Voicing: SATB unaccompanied
Text: Henry Vaughan (1662-1695)
Published by: classica Music Publishers
Notes: The Three Motets are a cappella settings of three short poems (see below) by Welsh physician, translator, and poet, Henry Vaughan. Vaughan's poetry is sacred in nature and heavily influenced by the Anglican poet, George Herbert. Vaughan was studying law at Oxford when the English Civil War broke out. A royalist, Vaughan returned to the much less tumultuous Welsh countryside where he lived out his quiet and contemplative life.
The Motets may be performed separately if desired (see entries on the individual works elsewhere on this site) or together as follows: The Eclipse, The Revival, and Peace.
The composer views this poetry as representative of 1) The Passion 2) Easter 3) Heaven.
The Motets were composed between 1999 and 2001 and were grouped together by the composer upon completion of Peace in early 2001.
All of the performances that follow are from My Soul, There Is a Country, by the University of Alberta Madrigal Singers, Dr. Leonard Ratzlaff, conductor. This recording was made shortly after the first performance of the work by this award-winning Canadian university choir. This CD is available thru the CMC. See also the separate entries on each of the three pieces below.
Neal W. Woodruff provided this substantial review of the Three Motets in the May, 2007 issue of The Choral Journal:
"Award-winning Canadian composer Allan Bevan has set a marvelous triptych of texts by the seventeenth-century metaphysical poet Henry Vaughan. Texts of the first two motets are chosen from Vaughan's late publication, Thalia Redivivam, 1678 (revival of the muse of comic poetry), while the final text is culled from his most well-known collection entitled Silex Scintillans, 1650 (Flashing Flint). Specifically, the title of the 1650 work represents the "stony heart against which Divine flint strikes and produces fire." The fervor reflected in the poetry was stirred into flame during the various outbreaks of religious dissent and war in England.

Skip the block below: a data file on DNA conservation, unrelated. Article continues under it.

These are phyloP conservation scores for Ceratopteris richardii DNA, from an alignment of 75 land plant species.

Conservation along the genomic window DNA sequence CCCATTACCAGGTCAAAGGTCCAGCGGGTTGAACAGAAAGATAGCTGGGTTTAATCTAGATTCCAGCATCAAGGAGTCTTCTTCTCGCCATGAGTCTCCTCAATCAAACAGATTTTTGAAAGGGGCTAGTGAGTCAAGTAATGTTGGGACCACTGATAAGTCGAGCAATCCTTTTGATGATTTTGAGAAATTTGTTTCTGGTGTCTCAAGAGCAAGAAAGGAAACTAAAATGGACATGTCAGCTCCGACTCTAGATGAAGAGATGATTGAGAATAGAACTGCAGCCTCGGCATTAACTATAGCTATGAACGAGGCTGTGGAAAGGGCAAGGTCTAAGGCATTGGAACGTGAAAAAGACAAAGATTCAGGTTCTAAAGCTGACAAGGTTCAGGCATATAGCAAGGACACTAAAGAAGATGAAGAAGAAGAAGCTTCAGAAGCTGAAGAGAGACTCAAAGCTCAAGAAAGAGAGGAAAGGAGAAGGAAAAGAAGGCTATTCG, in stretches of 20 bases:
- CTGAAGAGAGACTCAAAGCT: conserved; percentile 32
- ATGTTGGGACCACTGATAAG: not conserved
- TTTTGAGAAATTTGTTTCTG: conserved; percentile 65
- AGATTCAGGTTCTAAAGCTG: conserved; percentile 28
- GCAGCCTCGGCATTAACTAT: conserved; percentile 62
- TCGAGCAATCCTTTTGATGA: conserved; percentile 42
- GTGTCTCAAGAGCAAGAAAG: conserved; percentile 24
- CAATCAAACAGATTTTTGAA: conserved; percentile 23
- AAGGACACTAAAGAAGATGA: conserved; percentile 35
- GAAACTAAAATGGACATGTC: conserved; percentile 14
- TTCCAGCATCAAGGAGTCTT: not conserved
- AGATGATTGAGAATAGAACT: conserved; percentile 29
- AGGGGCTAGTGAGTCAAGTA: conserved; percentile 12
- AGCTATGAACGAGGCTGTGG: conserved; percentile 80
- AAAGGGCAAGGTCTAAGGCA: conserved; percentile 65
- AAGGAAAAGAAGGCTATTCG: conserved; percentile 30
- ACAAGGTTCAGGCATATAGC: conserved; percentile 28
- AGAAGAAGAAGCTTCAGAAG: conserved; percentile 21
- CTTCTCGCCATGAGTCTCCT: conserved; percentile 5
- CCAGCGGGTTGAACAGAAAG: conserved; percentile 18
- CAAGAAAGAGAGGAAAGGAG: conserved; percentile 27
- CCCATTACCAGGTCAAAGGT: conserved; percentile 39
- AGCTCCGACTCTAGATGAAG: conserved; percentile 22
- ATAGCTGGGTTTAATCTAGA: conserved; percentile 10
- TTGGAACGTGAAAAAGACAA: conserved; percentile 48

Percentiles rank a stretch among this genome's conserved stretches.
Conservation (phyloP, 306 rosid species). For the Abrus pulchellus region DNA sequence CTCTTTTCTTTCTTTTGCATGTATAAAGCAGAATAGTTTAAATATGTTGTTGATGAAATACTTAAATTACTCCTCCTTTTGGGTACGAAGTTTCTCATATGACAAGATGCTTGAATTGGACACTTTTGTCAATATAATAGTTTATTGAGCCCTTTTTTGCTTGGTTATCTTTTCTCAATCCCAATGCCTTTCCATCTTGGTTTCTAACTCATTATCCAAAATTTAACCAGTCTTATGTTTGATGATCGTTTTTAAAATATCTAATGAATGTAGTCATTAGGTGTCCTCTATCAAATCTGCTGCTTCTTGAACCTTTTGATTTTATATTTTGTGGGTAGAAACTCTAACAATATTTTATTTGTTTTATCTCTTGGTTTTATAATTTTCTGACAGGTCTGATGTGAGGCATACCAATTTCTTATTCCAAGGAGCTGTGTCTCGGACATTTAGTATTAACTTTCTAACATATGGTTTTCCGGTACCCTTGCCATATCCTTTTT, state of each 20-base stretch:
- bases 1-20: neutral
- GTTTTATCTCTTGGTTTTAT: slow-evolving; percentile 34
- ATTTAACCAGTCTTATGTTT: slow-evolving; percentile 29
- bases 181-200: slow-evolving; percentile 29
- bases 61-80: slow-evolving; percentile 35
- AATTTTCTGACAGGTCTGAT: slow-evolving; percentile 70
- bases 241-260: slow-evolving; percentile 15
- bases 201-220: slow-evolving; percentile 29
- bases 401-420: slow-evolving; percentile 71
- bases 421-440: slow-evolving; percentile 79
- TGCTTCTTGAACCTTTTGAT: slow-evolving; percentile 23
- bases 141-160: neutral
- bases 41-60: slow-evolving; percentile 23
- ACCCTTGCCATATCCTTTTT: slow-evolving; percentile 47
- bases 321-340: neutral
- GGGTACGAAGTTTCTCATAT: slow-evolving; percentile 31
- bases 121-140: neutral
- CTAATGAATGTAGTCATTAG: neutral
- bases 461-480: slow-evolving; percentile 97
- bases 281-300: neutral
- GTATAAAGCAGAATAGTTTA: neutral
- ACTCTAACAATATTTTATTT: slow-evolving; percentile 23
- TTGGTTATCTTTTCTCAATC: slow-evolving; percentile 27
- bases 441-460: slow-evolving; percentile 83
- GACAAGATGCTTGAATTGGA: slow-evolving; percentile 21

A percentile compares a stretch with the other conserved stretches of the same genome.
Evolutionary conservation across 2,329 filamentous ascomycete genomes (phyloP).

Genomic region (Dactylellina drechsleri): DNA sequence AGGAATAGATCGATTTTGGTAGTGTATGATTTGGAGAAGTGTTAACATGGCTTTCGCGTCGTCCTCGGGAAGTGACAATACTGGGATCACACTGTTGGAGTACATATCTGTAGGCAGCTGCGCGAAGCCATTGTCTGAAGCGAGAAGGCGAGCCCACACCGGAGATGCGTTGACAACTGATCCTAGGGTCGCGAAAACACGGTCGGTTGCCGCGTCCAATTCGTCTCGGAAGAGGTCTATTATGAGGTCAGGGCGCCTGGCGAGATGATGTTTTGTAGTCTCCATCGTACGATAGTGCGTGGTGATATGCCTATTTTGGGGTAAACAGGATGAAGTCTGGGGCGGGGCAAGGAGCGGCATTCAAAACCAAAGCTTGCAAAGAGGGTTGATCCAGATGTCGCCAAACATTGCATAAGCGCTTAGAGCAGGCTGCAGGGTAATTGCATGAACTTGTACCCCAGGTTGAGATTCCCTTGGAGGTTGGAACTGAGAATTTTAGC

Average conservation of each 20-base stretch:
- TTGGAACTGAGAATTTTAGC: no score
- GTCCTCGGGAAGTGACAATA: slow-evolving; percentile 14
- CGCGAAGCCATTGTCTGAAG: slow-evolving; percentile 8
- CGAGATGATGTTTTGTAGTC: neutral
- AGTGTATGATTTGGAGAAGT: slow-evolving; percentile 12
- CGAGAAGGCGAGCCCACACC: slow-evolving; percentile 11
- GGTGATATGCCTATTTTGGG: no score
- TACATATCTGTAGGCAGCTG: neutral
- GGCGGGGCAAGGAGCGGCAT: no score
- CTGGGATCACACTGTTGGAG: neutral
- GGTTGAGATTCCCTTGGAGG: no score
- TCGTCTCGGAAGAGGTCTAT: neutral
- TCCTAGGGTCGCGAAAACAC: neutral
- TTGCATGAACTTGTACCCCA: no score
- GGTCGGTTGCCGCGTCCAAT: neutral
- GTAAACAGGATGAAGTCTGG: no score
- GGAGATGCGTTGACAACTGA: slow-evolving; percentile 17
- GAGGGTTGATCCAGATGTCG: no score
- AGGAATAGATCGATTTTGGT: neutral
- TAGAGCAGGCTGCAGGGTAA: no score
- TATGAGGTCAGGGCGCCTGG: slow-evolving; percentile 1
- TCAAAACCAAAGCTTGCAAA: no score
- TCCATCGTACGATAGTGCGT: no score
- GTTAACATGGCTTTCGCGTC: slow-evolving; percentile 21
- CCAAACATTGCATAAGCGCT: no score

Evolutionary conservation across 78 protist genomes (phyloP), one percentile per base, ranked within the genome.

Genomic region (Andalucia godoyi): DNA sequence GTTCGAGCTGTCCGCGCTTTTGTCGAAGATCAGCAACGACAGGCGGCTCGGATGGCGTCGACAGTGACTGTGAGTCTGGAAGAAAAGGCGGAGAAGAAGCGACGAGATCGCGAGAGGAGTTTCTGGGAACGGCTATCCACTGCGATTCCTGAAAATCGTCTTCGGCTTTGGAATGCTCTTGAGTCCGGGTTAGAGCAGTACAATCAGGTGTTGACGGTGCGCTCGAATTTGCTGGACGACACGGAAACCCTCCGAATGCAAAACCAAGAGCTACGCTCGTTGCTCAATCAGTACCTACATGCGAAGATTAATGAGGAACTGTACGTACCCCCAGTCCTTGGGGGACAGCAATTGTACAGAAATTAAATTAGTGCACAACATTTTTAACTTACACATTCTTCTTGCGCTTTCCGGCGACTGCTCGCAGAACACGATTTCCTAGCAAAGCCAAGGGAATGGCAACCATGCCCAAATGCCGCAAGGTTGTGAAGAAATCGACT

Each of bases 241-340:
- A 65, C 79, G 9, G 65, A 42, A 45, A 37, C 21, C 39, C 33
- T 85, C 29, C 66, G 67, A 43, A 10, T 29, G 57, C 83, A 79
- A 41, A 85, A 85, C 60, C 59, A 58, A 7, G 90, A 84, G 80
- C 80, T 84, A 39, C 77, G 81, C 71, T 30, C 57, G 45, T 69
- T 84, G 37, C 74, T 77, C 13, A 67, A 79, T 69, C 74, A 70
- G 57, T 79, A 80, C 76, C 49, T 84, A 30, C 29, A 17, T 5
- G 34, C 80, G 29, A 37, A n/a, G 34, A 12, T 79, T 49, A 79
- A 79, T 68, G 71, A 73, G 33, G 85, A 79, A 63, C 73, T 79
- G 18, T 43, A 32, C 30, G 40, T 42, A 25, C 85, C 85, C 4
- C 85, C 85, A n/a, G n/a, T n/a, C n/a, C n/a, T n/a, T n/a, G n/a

"The Eclipse" begins with lower voices in a divided quasi-cantus firmus pattern. The imitative upper voices share an oblique four-note motive, eventually passing to all voices. The texture changes mid-rhyme, utilizing duetting, duet fragments passed among multiple voices, and imitation. The imitation becomes pervasive at the outset of the closing rhyme, returning finally to the oblique motion and treble-dominant texture. Range, tessitura, and rhythms are generally accessible, although basses are asked for a low C and an optional B below low C.
"The Revival" divides naturally into three sections. The opening third follows a pattern of treble-voice melodies adding male voices only at the cadences. Bevan then spends almost the entire second section on two lines of text, tossing the eighth-note melody back and forth in duets and trios, finally cadencing with soprano voices in imitation. The final section returns to the opening of the first movement an upper voice imitative trio with an underlay of lower voices moving in slower, cantus firmus-like fashion.
The final movement of the set, "Peace," was published prior to the first two movements, and was selected as the 2002 winner of the Ruth Watson Henderson award. One of the unifying characteristics of the set is its use of duetting, and that feature is certainly emblematic in Peace, as well as the use of text painting and imitation in upper and lower voice pairs and trios, a hint of the opening oblique motion, and a hint of the treble-dominant texture.
This set succeeds in its collaboration of strong sacred texts, motet-like features, and contemporary harmonies. Intonation within the relaxed tempos of each piece will require work. These will be of interest separately or as a set to mature high school and college choirs. The web site [classica Music Publishers] offers a discounted pricing for the set, and offers sound clips of the first and final movements".